They've been building on the base for too long, it's just incredibly bloated and inconsistent. Modo in comparison feels much more modern, and it's thought out carefully from the ground up of what is actually needed and essential. It feels cohesive. Meanwhile, Autodesk has just been buying up any promising technology and shoving it into Maya for years. Really, you can do anything with Maya. But I don't want to do anything, I want to do some things very well and efficiently.

That's just my perspective on it though. Plenty of people use Maya and are happy enough with it.

And yeah, 3D is a crazy tough industry - in fact, I still think it's the hardest thing I could choose to try and do with my life. But I've chosen not to worry about it too much. I like doing it. I'm not worrying if I am the best at it. I know that if I continue working I can only get better, so I put the blinders on and just try and do my best. I believe that that's what these people did to gain their 'immense talent' in the first place. Don't let them discourage you too much.

@jozzy said:

I have to make do with a pretty modest laptop (Dell latitude E6500). Can I just start using this for a program like Blender, or do I really need something more powerful?

I really couldn't tell you if that laptop would be okay, mainly because I know nothing about laptop hardware, but I really doubt that you won't be able to open the program or anything like that. People generally use powerful PCs because they want faster render times/more RAM for larger scenes when rendering, usually not because real-time performance isn't fast enough. You might not be able to do everything you want, but if you're just starting out you shouldn't be trying to do big stuff anyway. In any case, it wouldn't hurt to try! Blender has some pretty stellar beginner training, so just give it a shot.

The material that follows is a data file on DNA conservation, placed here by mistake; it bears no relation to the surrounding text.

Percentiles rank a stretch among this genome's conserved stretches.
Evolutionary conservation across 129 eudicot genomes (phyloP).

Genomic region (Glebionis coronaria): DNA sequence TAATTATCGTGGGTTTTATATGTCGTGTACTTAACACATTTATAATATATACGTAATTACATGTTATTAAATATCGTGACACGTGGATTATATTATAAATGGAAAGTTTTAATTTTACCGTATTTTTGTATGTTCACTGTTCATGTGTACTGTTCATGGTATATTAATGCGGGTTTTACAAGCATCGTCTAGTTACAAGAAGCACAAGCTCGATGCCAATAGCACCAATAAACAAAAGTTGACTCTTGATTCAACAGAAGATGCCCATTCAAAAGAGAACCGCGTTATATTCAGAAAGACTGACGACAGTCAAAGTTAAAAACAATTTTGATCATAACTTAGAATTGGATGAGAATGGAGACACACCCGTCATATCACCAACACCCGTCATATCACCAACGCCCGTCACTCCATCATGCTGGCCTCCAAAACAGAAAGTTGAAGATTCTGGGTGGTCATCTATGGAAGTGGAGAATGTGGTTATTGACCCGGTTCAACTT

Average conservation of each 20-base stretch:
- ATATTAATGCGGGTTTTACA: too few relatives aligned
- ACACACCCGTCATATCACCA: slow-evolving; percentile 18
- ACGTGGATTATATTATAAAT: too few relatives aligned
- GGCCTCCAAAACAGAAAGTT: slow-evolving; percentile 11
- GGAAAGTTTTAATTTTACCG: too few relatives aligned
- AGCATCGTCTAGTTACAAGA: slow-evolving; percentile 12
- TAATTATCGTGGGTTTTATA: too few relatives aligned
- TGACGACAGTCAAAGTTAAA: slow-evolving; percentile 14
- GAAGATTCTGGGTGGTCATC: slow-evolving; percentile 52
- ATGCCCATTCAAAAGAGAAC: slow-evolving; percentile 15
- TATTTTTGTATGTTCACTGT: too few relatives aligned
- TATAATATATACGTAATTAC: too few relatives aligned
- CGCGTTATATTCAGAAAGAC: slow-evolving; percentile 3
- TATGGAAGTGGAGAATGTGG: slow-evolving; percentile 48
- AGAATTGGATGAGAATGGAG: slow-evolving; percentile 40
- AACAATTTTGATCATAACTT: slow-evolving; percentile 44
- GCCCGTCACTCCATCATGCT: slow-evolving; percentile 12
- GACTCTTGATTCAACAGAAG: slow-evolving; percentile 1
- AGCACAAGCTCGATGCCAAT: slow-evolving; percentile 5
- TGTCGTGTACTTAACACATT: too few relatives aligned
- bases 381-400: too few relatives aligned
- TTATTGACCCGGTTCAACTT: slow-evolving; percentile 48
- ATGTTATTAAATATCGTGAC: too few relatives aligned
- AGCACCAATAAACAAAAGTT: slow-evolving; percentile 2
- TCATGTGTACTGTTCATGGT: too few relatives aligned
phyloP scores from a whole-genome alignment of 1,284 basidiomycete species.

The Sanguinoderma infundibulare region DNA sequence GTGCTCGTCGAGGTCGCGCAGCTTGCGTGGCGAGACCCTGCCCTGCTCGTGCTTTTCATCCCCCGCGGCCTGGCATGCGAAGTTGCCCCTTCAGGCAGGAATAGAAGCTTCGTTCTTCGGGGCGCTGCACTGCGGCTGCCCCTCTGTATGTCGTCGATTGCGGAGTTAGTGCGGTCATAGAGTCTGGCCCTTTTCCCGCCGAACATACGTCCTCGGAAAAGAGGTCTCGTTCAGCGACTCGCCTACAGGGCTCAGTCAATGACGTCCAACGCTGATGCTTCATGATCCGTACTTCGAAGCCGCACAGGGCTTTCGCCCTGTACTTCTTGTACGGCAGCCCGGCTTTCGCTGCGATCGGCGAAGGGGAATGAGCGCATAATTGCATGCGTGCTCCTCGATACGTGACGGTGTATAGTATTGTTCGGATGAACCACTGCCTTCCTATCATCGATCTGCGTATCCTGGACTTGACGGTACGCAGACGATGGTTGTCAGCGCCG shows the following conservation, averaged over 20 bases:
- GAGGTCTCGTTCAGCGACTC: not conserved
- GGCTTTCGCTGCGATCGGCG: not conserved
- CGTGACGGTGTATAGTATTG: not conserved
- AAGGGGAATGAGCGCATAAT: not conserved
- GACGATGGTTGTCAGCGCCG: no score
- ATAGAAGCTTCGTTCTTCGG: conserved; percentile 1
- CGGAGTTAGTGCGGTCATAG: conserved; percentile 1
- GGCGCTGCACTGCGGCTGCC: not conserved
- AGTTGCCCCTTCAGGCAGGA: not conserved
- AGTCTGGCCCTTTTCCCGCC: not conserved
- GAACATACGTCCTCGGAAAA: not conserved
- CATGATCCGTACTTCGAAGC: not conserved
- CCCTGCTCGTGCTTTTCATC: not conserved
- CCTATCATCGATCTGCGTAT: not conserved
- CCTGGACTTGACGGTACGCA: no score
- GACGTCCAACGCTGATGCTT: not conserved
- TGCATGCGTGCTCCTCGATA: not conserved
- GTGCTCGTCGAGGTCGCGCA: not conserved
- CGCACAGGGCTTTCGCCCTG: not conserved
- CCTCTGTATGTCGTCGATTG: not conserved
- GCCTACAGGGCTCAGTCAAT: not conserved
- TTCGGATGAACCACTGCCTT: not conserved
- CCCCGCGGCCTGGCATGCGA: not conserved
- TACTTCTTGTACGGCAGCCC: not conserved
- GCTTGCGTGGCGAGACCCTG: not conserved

#20 Posted by Alphazero (1536 posts) -

Terrible or not, an animator should be able to use Maya. Blender is pretty okay, but none of the big studios use it. 
 
Lots of folks like Modo for quick modelling. It's pretty nifty. 
 
Assemble a good demo reel of your best work. Keep it short and only your very best stuff. Best of luck!

#21 Posted by Saethir (353 posts) -

If your looking for some tutorials, I've found the video tuts over at 3dbuzz.com to be very helpful.

3dtotal.com has some good non video tutorials as well.

Good luck!